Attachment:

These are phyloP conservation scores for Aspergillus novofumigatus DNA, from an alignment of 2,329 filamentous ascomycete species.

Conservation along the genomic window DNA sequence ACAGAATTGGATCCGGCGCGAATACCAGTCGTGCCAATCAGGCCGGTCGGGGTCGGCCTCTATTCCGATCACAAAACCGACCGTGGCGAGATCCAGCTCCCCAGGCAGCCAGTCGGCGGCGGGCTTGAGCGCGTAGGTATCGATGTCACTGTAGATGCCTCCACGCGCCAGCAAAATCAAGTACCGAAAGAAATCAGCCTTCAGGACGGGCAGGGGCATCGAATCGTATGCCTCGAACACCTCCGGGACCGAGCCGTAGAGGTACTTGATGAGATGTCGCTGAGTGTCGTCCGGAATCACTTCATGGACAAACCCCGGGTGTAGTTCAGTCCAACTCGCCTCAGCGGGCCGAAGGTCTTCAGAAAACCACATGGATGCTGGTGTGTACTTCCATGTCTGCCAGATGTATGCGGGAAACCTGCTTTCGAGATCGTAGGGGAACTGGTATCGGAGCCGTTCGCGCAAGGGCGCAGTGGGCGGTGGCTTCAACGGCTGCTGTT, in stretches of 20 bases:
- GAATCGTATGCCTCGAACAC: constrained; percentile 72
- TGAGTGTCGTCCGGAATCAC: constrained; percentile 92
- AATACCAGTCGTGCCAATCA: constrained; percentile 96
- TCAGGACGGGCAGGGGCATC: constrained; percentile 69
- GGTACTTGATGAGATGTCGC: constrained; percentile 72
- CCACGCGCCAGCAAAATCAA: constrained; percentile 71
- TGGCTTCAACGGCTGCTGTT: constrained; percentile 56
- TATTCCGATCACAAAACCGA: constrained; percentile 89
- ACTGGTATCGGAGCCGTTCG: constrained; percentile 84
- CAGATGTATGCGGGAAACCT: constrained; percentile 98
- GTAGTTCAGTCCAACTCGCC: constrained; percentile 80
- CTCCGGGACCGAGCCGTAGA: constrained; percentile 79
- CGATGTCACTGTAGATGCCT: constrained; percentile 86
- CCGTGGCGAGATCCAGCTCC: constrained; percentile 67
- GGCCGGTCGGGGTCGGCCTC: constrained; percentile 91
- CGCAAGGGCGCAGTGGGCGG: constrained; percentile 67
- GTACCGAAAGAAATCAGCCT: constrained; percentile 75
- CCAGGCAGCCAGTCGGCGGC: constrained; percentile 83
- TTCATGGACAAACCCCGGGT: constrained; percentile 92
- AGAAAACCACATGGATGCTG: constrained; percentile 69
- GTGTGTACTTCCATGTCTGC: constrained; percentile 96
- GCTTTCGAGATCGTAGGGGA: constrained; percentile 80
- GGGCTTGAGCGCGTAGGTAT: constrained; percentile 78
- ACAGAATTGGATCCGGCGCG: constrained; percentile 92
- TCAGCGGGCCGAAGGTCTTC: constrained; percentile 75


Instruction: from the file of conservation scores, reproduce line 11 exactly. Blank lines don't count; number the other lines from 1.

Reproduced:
- ACTGGTATCGGAGCCGTTCG: constrained; percentile 84